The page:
Memorial Details

Photo: Dorothy Hall


Cross 1914-18 1939-45 Village





Map ref

NZ 139503

Original Location

On an elevated site near the road through the village, south side of village green.

Which war

a. 1914-18
b. 1939-45

Dedication, Creation or Publication date

a. Unveiled Good Friday 1920 by Capt. G.O. Harper of Villa Real, Consett, who had served.

Memorial Description

Cross of Celtic style, 9 feet high, on a two tier tapered base, set in and surrounded by a concrete base 3 yards square. The dedication is carried on the front of the base, the names in a single column on the sides. The names for 1939-45 are on the lower platform. There is a 6 inch high surrounding granite kerb, which at one time had some kind of railings on top which have now been removed. Lettering is incised and leaded using sans serif capitals.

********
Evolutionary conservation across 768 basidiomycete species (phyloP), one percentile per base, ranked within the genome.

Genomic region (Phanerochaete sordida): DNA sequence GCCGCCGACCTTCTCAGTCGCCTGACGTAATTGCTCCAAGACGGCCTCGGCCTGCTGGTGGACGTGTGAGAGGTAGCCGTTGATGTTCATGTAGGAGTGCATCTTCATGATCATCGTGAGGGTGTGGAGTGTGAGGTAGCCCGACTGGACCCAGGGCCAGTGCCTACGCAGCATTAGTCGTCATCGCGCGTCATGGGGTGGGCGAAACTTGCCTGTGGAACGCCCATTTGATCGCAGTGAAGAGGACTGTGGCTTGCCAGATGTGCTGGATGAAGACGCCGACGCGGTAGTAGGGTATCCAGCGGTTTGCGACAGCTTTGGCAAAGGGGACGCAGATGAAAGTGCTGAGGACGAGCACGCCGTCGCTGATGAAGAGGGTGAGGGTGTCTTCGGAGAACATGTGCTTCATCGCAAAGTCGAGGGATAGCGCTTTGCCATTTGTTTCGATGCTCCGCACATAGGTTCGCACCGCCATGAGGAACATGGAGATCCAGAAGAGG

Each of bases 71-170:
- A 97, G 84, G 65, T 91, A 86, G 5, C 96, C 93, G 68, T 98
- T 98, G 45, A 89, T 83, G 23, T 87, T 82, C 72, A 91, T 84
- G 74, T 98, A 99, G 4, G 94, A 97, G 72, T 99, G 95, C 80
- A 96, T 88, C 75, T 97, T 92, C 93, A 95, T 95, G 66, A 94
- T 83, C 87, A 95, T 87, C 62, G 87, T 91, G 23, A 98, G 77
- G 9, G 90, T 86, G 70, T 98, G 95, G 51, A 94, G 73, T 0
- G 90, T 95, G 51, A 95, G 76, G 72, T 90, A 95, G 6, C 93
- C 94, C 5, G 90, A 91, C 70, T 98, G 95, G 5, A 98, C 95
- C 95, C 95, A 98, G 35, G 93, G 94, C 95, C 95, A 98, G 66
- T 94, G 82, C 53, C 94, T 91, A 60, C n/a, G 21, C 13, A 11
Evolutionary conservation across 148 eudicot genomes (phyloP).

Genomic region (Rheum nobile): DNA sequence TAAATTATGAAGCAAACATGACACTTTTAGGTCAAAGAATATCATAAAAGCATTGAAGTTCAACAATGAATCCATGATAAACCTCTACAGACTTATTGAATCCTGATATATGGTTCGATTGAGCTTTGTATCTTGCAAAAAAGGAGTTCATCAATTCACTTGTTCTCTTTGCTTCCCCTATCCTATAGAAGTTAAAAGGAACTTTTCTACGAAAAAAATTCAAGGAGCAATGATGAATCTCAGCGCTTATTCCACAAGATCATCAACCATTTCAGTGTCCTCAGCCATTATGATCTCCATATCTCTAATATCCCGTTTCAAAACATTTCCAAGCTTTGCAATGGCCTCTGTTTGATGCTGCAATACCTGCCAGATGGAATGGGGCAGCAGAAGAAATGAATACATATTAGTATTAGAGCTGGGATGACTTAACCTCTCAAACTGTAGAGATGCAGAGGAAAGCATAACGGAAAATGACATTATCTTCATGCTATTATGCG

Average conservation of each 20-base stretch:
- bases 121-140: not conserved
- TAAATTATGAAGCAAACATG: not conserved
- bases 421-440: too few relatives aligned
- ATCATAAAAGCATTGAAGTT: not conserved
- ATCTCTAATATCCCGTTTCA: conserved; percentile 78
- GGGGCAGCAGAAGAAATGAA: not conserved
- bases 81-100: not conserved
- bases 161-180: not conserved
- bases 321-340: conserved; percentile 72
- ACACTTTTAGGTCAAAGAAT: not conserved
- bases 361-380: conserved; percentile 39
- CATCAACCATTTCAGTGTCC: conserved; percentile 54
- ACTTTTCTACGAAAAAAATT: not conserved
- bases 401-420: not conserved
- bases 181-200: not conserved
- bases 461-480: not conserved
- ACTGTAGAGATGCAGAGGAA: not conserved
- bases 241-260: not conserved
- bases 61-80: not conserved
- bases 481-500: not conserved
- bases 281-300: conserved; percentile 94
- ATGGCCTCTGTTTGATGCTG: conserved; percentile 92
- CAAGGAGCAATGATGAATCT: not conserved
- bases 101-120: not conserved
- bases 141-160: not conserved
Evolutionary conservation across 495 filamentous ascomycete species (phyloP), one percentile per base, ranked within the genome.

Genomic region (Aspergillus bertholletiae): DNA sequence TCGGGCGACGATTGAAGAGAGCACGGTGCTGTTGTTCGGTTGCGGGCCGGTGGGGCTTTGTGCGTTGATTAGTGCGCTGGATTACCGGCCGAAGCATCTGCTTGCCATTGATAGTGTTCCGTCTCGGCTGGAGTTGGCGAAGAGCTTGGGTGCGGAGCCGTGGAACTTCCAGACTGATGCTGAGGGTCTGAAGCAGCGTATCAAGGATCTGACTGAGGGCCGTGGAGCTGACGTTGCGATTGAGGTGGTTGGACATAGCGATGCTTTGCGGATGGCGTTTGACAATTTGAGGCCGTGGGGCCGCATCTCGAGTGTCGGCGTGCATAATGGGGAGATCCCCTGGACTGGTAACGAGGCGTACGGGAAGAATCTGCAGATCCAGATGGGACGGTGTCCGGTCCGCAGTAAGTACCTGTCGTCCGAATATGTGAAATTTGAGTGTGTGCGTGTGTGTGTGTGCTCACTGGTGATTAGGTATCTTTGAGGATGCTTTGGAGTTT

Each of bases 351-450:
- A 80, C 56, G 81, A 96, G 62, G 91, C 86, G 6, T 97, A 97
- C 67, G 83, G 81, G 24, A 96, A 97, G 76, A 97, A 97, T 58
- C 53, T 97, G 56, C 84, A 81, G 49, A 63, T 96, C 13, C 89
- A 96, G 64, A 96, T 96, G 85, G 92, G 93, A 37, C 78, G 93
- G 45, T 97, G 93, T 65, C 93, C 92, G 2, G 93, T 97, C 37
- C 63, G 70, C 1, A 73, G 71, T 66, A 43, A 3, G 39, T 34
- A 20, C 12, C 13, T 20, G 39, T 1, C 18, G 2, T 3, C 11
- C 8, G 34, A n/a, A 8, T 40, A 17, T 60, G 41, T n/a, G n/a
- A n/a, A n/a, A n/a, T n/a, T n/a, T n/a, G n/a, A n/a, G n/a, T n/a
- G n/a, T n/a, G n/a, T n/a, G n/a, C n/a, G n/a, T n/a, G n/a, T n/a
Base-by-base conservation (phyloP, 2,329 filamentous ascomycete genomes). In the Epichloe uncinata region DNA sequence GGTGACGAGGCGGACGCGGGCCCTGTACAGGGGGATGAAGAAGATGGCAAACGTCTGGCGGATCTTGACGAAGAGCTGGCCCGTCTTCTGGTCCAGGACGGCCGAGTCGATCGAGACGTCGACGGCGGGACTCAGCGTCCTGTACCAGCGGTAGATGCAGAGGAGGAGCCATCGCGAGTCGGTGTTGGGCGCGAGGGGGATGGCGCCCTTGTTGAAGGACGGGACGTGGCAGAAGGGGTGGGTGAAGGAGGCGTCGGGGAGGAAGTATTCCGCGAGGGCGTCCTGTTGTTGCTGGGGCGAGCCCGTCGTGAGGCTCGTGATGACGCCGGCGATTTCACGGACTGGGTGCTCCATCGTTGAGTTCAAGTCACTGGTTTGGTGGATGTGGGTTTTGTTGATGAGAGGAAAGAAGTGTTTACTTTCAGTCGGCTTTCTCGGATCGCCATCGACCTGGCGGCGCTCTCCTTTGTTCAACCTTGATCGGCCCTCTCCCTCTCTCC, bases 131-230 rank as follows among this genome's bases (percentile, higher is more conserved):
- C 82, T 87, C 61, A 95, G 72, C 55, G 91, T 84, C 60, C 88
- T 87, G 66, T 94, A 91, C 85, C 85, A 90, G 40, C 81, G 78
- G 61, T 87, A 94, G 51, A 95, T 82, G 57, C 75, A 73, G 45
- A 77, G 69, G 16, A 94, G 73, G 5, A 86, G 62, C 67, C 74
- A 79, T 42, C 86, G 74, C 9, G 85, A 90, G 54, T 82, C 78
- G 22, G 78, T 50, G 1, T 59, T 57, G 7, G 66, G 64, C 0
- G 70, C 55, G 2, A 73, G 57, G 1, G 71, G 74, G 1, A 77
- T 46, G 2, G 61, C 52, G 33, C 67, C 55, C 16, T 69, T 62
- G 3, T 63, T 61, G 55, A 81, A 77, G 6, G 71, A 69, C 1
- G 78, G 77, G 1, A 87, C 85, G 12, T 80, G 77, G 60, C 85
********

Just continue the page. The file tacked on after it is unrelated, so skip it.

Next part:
The whole memorial is enclosed by a two-bar tubular rail fixed through six stone piers. At the front of the memorial is a 3 feet high stone wall. Placed inside the gate and in front of the memorial is a stone boulder which appears to have had something fixed to it in the past.

Materials used

Grey granite


a. Upper base:
Erected by the / inhabitants of the village / to the eternal memory of / the men who gave their lives / for their King & Country / during the Great War / 1914 – 1918.
b. Lower base:
1939 – 1945 (followed by names)


Who commissioned

War Memorial Committee



How money was raised

Public subscription.

Sculptor, Artist or Designer